I went to the funeral of my best friend’s grandfather today. He was in the Navy in World War II, and had military honors at his burial. As I shivered in the cold with my two oldest daughters huddled up close to me, watching the Naval officers folding and presenting the flag, it struck me how much beauty there is in ritual. Those officers took their duty so seriously. And it was because of the honor involved. Honoring the man. Honoring his service to his country. Honoring his family who was gathered there, grieving the loss of their dad and grandfather. Mr. McDonald was honored by the observance of ritual. His family was honored by the observance of ritual.
This is true throughout life. The beauty of marriage–created and ordained by God–is honored through the rituals present in the wedding ceremony. The beauty of excellence and diligence in scholarship is honored through the ritual of graduation ceremonies. The beauty of new life in Christ is honored through the ritual of the baptism ceremony. The beauty of Christ’s sacrifice and gift of grace to us is honored through the ritual of our communion ceremonies.
I’ve always loved the solemnity of ritual, without ever really trying to define why. Today, I realized. It’s because rituals honor something. Yes, it’s true that they can become rote, meaningless. Perhaps that’s why they sometimes get traded in for more casual substitutes, or skipped altogether.
But I hope that rituals don’t become extinct altogether. I suppose that a life well-lived could be honored by a casual gathering in a living room, or Christ’s sacrifice on the cross could be honored by a group of teenagers with Dr. Pepper and Doritos instead of crackers and grape juice in a sanctuary. But I maintain that when observed with engaged hearts and full appreciation for the occasion at hand, rituals add to the honor in a way that casual just doesn’t.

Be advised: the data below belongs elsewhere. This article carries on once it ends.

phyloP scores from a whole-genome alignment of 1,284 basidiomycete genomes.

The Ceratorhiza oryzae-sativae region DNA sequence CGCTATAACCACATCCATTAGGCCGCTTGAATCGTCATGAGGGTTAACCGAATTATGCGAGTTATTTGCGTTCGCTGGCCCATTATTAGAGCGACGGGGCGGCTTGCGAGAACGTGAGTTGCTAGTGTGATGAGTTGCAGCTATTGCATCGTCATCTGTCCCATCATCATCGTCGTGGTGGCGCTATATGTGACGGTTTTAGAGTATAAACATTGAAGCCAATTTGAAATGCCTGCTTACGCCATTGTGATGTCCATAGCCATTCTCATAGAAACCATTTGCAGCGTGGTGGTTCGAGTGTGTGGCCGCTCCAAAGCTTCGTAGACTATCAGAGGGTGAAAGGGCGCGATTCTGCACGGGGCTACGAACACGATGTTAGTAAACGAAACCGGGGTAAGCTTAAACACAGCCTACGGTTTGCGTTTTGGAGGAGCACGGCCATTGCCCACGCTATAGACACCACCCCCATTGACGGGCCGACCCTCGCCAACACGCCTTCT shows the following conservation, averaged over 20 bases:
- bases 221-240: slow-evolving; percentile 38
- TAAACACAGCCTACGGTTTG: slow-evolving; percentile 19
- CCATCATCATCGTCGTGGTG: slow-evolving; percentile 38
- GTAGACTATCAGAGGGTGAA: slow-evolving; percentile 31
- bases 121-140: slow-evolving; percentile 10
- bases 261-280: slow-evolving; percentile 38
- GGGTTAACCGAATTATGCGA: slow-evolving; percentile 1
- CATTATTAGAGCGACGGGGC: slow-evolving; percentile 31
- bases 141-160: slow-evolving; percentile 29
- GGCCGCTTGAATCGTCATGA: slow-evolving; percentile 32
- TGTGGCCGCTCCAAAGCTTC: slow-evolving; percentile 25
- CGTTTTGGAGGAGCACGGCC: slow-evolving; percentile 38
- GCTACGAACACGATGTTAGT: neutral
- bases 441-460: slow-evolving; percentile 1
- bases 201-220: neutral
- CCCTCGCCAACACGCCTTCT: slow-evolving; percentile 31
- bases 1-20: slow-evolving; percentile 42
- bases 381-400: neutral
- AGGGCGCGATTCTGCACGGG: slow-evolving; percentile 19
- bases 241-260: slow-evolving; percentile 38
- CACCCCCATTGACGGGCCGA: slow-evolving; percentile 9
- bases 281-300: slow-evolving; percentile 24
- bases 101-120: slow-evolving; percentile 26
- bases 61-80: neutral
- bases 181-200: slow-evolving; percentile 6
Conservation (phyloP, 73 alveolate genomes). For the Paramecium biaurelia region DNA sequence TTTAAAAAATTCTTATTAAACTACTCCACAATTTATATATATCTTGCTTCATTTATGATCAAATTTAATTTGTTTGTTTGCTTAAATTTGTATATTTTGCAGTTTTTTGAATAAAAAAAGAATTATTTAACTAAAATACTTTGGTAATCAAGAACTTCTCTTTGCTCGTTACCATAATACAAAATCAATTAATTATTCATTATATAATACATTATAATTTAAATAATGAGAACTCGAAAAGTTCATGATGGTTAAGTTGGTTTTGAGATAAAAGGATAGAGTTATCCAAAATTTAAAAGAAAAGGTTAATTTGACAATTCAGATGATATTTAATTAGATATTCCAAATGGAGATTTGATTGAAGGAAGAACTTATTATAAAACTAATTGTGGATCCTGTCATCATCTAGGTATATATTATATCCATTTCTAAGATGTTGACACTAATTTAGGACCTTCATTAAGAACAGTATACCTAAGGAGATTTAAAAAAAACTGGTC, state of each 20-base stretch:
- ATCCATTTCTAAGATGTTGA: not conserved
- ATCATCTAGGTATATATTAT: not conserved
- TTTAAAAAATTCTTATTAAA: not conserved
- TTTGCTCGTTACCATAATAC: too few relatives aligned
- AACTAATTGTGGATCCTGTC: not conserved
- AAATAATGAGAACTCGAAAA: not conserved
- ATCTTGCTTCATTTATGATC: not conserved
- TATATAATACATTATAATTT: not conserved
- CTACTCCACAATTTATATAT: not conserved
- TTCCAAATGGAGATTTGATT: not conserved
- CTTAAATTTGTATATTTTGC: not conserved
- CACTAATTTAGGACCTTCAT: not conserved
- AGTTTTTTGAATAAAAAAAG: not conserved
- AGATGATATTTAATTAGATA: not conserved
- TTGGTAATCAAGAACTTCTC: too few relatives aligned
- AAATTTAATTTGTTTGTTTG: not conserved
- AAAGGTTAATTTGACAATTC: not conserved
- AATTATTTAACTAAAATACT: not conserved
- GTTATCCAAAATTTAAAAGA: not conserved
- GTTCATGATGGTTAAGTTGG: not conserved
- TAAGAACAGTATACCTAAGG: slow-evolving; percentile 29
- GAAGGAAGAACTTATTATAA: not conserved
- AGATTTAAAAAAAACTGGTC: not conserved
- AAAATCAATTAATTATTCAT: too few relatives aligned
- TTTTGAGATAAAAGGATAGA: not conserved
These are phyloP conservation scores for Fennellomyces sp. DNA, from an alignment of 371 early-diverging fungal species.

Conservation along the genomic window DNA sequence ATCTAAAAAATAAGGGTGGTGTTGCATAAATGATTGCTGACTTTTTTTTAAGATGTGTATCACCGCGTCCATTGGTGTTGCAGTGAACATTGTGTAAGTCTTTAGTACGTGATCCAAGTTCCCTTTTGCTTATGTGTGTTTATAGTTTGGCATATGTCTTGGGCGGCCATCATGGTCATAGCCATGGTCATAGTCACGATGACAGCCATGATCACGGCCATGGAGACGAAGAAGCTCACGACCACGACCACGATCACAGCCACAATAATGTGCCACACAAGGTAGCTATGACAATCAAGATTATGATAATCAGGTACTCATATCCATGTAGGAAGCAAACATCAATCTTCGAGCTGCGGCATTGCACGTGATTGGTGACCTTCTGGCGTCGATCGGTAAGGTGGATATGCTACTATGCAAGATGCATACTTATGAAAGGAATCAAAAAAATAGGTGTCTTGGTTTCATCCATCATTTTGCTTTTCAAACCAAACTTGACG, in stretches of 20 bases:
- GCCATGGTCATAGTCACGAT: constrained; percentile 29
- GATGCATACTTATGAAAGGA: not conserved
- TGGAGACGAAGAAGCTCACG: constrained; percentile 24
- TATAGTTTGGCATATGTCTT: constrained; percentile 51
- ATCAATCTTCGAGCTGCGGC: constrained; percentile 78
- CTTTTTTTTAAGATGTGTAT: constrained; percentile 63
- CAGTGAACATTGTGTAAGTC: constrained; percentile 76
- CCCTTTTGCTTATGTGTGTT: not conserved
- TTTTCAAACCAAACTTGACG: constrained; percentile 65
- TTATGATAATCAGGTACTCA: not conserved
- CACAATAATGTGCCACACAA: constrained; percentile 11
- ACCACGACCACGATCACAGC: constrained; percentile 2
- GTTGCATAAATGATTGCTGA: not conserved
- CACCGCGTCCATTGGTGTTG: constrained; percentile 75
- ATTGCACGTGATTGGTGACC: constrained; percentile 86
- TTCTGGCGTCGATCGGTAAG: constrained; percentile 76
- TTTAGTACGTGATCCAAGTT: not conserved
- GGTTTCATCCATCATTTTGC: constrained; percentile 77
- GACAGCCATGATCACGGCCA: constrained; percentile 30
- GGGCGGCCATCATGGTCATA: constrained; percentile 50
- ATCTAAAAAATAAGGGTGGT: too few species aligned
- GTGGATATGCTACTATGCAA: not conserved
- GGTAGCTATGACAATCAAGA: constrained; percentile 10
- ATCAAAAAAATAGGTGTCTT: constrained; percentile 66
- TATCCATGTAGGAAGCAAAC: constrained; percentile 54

Christmas 2016 is upon us. There may be several rituals observed as we celebrate the Incarnate Christ. Maybe your church has a candlelight communion service. Maybe your family observes the ritual of reading the Scriptures on Christmas Eve or Christmas morning. Maybe your church has the audacity to have morning worship on Christmas morning since it falls on a Sunday this year. Maybe there are some other traditions you have with your church or your family. Whatever your rituals are, I challenge you to really think about your rituals this season. What do they honor? Some of our rituals honor family and the love we share with those we’ve loved our whole lives. Some rituals honor our friends, some honor the need to give of ourselves and serve others, some honor the need we all have for rest. All of our Christmas rituals can and should honor Christ, who is, after all, the only One truly worthy of honor.
And then, when Christmas is over and 2017 begins, start to watch for rituals as they come, and maybe spend some time thinking about the beauty in ritual. As you go to weddings this year, let the ritual point to the beauty of marriage, and then to the love of Christ for the church, to which marriage itself points. As you go to funerals, let the ritual point to the beauty of the life being honored, and then to the truth that death has been defeated by Christ and is only temporary for those who love Him. As your church celebrates communion or baptisms, let the ritual point to the amazing grace of what Christ has done for you and for your new brother or sister in Him, and then to the amazing grace of His plan of redemption for us.
Yes, there is beauty in ritual. I hope that the rituals at the funeral today truly honored the life of Mr. McDonald and so brought comfort to his family. And I hope that we all will continue to find the beauty and honor in the rituals of life.